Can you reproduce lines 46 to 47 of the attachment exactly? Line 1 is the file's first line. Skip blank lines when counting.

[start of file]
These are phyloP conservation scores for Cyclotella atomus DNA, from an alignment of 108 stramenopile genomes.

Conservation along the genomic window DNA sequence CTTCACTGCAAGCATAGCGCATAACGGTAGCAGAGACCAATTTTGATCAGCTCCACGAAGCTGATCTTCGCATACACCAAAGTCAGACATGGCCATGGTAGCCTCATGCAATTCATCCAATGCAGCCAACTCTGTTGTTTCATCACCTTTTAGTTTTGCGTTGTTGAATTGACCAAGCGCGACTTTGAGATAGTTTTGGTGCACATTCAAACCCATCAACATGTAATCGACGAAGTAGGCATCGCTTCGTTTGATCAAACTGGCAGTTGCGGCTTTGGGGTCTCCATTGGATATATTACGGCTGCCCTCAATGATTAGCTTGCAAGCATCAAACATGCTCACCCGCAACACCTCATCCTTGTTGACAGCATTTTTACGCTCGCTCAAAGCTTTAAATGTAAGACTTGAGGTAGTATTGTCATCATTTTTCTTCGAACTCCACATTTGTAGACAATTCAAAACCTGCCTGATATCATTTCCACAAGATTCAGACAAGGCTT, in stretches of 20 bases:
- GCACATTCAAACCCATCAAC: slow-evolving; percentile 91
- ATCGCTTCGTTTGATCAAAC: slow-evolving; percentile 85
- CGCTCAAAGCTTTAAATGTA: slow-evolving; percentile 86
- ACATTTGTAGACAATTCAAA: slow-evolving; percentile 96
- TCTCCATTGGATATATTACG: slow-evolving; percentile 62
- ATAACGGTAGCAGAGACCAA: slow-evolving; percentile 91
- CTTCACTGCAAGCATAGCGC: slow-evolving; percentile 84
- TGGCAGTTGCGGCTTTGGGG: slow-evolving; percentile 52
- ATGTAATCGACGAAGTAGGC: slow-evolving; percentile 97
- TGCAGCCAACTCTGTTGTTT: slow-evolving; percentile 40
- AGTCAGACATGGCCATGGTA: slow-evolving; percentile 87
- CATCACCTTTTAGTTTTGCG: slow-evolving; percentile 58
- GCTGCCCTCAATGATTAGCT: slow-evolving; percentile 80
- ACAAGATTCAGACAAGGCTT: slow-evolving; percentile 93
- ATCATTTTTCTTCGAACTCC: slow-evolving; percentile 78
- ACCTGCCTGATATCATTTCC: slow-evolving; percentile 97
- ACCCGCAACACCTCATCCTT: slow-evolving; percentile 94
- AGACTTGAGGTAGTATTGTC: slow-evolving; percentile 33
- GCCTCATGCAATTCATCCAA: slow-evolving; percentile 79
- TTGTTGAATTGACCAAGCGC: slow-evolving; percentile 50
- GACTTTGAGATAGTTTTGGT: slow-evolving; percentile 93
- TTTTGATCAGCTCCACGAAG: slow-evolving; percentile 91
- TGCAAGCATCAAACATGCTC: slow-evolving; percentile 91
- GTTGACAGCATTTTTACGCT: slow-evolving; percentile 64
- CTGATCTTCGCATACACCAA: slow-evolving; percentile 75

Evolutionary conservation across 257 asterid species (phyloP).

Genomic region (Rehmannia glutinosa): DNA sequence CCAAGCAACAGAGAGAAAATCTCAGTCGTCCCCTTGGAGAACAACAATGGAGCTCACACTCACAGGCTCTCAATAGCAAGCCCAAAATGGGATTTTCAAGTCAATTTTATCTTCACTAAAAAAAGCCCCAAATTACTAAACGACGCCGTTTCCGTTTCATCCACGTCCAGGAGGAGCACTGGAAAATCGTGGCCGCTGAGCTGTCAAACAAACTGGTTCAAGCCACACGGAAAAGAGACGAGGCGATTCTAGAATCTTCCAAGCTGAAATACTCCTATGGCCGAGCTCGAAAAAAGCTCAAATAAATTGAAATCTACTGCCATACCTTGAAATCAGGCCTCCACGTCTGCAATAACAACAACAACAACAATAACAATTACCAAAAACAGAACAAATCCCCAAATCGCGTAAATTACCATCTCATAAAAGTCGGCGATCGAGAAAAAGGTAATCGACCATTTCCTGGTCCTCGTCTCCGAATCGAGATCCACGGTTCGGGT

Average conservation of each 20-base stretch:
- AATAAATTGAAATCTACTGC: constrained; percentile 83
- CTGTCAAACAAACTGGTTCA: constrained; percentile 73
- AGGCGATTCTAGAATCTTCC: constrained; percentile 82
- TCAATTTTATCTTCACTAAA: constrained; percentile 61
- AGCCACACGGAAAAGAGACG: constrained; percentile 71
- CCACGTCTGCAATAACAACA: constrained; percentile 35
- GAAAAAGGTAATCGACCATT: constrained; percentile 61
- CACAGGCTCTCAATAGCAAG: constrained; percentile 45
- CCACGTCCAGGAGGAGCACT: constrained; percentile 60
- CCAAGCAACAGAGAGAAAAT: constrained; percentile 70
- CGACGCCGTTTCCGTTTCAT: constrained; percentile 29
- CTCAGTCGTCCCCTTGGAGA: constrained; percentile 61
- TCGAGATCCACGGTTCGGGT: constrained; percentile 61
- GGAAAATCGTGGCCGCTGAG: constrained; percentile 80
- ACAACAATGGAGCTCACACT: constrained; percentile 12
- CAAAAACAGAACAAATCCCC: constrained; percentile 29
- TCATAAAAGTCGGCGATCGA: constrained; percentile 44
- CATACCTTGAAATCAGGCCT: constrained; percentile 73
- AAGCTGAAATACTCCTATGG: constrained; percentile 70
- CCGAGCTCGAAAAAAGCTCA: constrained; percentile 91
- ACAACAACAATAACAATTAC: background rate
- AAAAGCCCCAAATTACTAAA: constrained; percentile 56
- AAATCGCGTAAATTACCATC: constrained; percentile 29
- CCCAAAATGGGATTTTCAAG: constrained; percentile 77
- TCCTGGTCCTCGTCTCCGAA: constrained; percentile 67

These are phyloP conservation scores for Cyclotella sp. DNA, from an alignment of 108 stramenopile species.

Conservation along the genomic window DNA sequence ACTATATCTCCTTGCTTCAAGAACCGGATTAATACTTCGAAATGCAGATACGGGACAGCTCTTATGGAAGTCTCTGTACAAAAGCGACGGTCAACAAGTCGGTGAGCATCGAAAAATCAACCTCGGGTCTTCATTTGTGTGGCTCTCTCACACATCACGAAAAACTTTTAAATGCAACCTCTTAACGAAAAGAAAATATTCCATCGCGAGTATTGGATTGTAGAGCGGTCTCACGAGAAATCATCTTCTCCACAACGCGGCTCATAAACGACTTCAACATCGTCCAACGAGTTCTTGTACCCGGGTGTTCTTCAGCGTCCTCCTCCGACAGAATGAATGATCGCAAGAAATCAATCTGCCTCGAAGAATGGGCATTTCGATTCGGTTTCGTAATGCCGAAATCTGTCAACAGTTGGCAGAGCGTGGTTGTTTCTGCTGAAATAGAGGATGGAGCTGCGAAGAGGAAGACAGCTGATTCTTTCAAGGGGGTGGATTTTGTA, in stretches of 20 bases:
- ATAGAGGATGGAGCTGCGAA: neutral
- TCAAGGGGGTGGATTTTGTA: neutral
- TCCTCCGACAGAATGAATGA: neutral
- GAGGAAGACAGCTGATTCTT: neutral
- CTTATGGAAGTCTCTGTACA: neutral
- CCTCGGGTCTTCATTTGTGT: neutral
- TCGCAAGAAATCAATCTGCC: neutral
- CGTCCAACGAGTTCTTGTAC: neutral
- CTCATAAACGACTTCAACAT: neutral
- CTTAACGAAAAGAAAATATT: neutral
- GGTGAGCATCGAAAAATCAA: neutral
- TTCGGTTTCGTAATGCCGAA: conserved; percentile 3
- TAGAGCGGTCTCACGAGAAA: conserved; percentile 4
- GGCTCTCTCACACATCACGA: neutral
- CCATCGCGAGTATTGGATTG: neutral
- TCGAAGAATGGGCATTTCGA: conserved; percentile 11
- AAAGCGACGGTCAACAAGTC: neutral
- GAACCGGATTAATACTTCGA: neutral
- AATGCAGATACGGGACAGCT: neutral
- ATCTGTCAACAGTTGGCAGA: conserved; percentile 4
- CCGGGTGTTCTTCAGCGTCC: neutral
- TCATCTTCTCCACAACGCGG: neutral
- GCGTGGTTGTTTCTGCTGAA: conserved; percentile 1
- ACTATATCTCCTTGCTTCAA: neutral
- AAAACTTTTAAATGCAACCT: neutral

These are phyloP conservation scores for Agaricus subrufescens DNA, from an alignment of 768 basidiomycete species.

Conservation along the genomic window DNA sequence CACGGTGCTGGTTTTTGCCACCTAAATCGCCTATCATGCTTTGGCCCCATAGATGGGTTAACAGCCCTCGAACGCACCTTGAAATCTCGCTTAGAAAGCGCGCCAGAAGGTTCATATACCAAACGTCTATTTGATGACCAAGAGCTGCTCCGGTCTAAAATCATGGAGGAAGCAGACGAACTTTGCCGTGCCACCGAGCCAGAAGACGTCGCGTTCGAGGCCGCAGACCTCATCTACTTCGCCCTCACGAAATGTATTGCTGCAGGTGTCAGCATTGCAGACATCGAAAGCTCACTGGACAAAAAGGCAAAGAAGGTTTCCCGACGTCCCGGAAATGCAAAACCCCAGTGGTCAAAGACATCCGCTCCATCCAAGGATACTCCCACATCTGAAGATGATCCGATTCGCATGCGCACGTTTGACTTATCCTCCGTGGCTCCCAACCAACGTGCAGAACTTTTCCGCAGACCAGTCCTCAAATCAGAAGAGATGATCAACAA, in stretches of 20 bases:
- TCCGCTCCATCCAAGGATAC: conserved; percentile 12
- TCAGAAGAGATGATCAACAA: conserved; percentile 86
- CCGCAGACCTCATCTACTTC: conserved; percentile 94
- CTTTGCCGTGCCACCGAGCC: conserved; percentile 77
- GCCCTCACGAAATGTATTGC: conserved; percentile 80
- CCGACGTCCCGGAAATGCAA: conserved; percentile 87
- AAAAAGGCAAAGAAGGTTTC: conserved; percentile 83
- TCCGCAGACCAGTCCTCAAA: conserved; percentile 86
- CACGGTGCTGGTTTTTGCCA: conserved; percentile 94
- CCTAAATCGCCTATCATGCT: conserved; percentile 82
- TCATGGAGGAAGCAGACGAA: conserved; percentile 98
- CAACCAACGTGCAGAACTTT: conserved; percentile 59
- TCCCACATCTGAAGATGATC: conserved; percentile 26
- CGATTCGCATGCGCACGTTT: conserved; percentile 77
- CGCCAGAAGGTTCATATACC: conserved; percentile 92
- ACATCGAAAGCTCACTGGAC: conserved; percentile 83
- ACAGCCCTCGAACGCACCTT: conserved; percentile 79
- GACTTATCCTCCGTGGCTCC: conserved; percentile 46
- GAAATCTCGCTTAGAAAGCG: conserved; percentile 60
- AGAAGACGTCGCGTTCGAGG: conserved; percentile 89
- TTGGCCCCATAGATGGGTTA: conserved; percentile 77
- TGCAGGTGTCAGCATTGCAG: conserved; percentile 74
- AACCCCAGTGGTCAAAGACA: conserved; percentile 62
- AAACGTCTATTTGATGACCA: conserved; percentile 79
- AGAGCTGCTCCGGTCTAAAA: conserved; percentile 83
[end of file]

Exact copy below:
- CAAAAACAGAACAAATCCCC: constrained; percentile 29
- TCATAAAAGTCGGCGATCGA: constrained; percentile 44